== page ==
Mr. George Bewley submitted his testimony UNDER OATH in the presence of a Justice of the Peace:

Fisher's Phospherine advertisement 1909.png

Sunday Times (Sydney) Sunday, 6 June 1909

IT CURES INFLUENZA! Never mind ‘everything working in perfect order’ and ‘my appetite is splendid’. IT CURES INFLUENZA!

What? It just claims to cure the after effects of influenza? Well, let’s not get too excited then…

The advertisements ran from about June 1909 until July 1911 on an almost continuous basis. There was little variation other than the removal early on of the reference to the additional bottle of Fisher’s Beauty Pills that Mr. Bewley praised as being ‘gentle in action and a perfect natural aperient.’


So whereabouts in Erskineville was “Trelawney?”

Scanning through the Sands Directories the residence “Trelawney” and George Bewley appear for the first time in the 1908 edition, with George Bewley residing at “Trelawney” for three years until 1910:

Pleasant Avenue Sands 1908 to 1910.png

Sands Directory Pleasant Avenue 1908 – 1909 – 1910

East Side? West Side? For the remainder of the publication of the Sands Directories (until 1932-33) consistency is established in attributing the odd numbered houses to the West side of the street. However, consistency is also established in listing the numbering of the street in the opposite direction to that of today. So to settle the confusion we will look to the meticulously compiled rate books generated by the Erskineville Council. Here below is an extract from 1907 recording the payment of rates by Mr. Bewley on 30 December 1907:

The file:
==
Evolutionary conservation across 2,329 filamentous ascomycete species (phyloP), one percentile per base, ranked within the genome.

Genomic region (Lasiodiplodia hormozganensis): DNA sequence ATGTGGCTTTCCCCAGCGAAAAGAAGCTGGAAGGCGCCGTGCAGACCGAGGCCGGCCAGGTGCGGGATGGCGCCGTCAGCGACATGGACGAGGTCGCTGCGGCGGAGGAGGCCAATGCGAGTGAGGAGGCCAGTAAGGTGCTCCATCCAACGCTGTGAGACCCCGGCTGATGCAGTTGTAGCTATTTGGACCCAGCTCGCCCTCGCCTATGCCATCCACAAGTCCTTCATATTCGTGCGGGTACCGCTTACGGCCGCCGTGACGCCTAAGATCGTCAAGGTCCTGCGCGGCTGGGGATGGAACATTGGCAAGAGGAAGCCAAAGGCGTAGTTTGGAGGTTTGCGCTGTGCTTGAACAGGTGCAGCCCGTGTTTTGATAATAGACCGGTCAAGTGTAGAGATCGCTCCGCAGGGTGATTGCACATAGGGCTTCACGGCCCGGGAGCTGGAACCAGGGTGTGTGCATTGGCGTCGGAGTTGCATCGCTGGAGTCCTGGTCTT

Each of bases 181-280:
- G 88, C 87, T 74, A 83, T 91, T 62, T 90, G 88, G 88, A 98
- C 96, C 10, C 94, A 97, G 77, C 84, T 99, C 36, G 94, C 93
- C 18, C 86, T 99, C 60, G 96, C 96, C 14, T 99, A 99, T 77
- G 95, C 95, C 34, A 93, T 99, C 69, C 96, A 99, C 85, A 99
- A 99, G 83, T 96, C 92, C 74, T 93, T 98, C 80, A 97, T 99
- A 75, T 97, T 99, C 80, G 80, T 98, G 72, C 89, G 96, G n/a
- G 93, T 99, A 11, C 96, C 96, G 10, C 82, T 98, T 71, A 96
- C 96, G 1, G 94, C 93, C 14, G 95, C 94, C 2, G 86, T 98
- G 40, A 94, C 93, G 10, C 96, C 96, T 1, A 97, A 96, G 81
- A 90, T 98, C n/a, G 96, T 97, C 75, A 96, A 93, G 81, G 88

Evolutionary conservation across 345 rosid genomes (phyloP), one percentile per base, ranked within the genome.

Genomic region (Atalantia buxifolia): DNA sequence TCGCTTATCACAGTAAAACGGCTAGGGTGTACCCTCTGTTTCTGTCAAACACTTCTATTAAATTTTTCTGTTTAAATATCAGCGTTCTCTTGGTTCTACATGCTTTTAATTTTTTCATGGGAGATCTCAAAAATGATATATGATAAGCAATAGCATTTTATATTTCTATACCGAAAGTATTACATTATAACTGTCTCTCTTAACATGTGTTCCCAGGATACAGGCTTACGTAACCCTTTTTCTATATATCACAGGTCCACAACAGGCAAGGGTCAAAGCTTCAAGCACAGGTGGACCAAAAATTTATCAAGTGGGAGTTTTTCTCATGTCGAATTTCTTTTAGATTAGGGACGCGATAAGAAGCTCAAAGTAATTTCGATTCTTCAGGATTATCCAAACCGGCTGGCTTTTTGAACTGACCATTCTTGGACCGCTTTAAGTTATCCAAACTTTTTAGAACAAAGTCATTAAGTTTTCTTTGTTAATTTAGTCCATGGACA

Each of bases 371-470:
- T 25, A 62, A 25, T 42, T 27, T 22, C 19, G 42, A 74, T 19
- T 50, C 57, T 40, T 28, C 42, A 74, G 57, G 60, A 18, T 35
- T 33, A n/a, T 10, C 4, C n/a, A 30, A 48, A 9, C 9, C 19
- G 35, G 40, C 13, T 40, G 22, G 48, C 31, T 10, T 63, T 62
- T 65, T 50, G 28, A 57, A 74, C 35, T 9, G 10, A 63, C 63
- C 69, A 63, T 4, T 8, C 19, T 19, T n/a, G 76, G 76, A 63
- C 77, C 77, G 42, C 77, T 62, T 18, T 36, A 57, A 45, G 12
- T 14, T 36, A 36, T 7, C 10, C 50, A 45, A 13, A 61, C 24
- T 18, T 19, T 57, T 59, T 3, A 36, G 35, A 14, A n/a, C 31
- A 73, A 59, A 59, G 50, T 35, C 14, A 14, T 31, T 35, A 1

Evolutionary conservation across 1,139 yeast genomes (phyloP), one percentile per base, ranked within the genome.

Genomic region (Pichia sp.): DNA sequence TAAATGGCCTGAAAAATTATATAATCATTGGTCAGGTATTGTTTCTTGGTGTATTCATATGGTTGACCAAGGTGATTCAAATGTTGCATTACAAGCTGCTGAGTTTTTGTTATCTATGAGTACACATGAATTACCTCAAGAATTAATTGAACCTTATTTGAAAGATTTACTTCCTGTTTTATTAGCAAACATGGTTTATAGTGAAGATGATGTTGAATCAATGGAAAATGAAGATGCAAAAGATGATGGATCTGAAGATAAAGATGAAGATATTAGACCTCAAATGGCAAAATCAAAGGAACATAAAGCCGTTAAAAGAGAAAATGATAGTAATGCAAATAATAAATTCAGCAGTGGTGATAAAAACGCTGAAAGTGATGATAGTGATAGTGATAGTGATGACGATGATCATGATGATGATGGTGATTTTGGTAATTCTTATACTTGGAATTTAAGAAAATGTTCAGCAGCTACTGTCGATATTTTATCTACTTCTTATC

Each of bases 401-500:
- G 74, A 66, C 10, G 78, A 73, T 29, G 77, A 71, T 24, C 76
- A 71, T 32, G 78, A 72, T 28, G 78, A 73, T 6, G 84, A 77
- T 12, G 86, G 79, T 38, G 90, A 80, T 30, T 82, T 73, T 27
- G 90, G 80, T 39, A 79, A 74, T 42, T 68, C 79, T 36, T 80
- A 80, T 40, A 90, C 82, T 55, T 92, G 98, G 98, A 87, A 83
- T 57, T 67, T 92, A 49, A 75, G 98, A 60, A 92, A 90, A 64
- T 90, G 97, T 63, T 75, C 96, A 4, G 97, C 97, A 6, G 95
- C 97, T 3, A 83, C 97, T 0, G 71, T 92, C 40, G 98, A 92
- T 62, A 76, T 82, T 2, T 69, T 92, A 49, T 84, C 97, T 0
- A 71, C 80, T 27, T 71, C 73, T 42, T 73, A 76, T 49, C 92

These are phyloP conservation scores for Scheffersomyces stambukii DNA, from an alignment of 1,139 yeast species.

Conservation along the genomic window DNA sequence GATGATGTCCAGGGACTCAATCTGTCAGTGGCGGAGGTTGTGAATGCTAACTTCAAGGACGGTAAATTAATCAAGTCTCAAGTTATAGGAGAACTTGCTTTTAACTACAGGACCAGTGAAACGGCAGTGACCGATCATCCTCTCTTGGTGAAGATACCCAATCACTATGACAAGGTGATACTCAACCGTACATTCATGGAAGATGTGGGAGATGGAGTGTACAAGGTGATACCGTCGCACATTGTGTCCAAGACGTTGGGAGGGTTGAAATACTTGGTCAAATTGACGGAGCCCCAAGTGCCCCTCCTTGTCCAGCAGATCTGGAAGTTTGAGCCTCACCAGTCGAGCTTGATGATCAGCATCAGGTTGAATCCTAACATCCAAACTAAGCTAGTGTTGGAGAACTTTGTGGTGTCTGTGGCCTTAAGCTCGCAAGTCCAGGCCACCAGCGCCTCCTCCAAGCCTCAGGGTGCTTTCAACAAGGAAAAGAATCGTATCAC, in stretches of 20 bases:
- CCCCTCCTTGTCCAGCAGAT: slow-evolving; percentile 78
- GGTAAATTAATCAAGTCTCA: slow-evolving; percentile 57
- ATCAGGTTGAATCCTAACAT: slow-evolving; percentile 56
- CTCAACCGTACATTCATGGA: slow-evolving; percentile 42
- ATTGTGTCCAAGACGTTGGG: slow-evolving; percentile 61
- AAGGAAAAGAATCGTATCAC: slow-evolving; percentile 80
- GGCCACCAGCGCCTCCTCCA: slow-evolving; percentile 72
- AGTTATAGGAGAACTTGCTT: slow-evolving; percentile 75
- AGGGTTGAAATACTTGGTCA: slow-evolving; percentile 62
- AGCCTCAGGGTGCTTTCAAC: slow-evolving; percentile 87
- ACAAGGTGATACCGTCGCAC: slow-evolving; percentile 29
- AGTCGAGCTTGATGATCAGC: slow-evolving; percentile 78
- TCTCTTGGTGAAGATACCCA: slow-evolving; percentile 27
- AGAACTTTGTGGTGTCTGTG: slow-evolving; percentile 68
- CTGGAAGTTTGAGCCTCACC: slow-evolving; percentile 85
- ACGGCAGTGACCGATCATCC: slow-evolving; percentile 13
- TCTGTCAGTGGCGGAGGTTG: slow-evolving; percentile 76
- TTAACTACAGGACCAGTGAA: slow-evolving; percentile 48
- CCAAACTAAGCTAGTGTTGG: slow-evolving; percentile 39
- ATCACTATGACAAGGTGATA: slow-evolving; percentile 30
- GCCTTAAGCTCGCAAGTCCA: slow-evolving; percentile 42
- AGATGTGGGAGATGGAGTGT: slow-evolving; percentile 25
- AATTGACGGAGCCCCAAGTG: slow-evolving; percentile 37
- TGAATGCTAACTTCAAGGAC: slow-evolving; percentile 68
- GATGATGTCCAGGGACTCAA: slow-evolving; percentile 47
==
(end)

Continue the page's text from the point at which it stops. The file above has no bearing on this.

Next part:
1907 Erskineville Rate Book Pleasant Ave.png

Erskineville Rate Book 1907 (City of Sydney Archives)

The Rate Book entry confirms the location of Mr George Bewley’s residence on the West side of Pleasant Avenue. The Sands Directory numbering was correct, but had incorrectly listed the residences in the order of Victoria to McDonald Street under the heading McDonald to Victoria Street. With reference to the Rate Book, counting six houses along the West side of Pleasant Avenue ‘going North’ brings us to:

11 Pleasant Avenue Erskineville.png

11 Pleasant Avenue Erskineville – “Trelawney”

The Sands Directories and Rate Books allow for the identification of the names of other houses on the West side of Pleasant Avenue:

 “Limaru” at 3 Pleasant Avenue Erskineville
“Brooklyn” at 7 Pleasant Avenue Erskineville
“Arabella” at 13 Pleasant Avenue Erskineville

Fisher's Phospherine 1909.png

As for Phospherine remedies, the British Medical Journal Vol. 1, No. 2610 (Jan. 7, 1911), pp. 26-28 in an article  ‘The Composition of Certain Secret Remedies’ states:

 ‘Unlike other tonic medicines, Phosferine does not injure the teeth, or upset the stomach or cause constipation; on the contrary, it will be found beneficial in these conditions.
Phosferine may be taken at all times with benefit; there is no possible objection to its continued use either as an appetizer or a general strengthening and nerve remedy.

Well! That might just be as close as we come to seeing an endorsement from the British Medical Journal of a remedy!
The Journal provides the following break-down of ingredients:

British Medical Journal Extract - Phosferine

British Medical Journal Vol. 1, No. 2610 (Jan. 7, 1911), p. 26

Today, Newton’s Pharmacy in York Street Sydney stocks Fisher’s Phospherine with the instruction to take five drops twice a day in a little water. The Newton’s Pharmacy Fisher’s Phospherine formulation contains the following active ingredients:
Vitamin B group;
Magnesium Sulphate;
Potassium Sulphate;